Federal Reserve Chairman Ben Bernanke said that the worst recession since the 1930s "is very likely over" – and he was backed up Tuesday by reports showing unexpected increases in retail sales and producer prices.
But Bernanke warned that "it's still going to feel like a very weak economy," with jobs scarce and growth modest. The economic numbers out Tuesday painted the same picture of a fragile recovery:
•Retail sales rose 2.7% last month from July, the Census Bureau reported. That was better than the 2% monthly gain economists had expected, according to consensus figures at website Econoday. But Joshua Shapiro, chief U.S. economist at consulting firm Maria Fiorini Ramirez, says the figures were "skewed" by the government's cash-for-clunkers program, which ignited an 11.9% jump in sales at auto dealers – highest since October 2001.
Subtracting autos, retail sales rose 1.1% from July. Compared with August 2008, last month's retail sales looked awful – down 5.3%.
•Producer prices rose 1.7% from July to August, the Bureau of Labor Statistics reported, twice what economists forecast. Gasoline prices jumped 23% during the month. Minus volatile food and energy prices, wholesale prices rose a modest 0.2%.
Despite the August increase, IHS Global Insight economist Brian Bethune writes, "Inflation pressures remain contained." True, he says, prices could bounce temporarily as factories scramble to meet rising orders: They've been cutting production and living off their inventory; so expect "supply-chain start-up bottlenecks and other aftershocks from a long and painful recession."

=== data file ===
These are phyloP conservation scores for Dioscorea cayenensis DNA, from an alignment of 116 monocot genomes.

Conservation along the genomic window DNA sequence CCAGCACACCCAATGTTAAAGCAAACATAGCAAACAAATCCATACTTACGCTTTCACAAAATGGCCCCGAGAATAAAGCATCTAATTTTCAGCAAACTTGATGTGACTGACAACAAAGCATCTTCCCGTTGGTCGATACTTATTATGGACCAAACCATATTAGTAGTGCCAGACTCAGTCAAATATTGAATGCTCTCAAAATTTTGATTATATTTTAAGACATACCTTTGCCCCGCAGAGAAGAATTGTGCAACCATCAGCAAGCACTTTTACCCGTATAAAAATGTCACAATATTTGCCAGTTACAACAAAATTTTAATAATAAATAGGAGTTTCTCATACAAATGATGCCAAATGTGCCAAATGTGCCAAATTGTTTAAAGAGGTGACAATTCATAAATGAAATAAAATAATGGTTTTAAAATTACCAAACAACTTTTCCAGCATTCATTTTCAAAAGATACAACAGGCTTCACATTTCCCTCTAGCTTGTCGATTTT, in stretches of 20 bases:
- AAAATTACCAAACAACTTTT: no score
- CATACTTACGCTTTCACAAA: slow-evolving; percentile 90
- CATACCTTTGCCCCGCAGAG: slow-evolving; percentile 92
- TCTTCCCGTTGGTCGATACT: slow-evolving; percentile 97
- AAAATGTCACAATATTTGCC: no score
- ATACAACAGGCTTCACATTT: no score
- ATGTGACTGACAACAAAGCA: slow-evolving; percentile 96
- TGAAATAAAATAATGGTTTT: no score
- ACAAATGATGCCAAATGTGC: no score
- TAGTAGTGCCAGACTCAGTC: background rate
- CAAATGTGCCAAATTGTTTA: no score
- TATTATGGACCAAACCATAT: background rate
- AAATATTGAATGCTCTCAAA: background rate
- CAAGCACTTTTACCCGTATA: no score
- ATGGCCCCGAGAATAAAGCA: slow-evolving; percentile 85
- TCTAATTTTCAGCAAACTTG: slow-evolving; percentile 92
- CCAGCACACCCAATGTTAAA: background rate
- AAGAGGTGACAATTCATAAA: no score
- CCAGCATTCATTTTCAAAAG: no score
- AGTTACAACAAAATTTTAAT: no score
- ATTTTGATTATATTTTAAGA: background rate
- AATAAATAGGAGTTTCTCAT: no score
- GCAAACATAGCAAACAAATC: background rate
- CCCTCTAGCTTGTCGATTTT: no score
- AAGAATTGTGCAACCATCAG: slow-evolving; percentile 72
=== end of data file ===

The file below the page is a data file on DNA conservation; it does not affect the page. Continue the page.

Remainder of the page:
•Manufacturing in New York rebounded this month to the highest level since late 2007, according to a survey by the Federal Reserve Bank of New York. The survey suggests factory employment is falling, but the workweek is up for the first time in more than a year.
Taking questions after a speech here, Bernanke said the economy likely began recovering this quarter – technically. But the comeback will probably be weak: The jobless rate, which hit 9.7% in August, "will come down, but it may take some time."
Shapiro expects unemployment to peak above 10% next year and the economy to recover sluggishly. Consumers, whose spending represents 70% of U.S. economic activity, are reluctant to open their wallets. "The headwinds for consumer spending are formidable," he says. "Household balance sheets are a mess, and access to credit is very constrained. The labor market remains quite weak. You have all these issues facing the consumer. It's difficult to get a sustained recovery."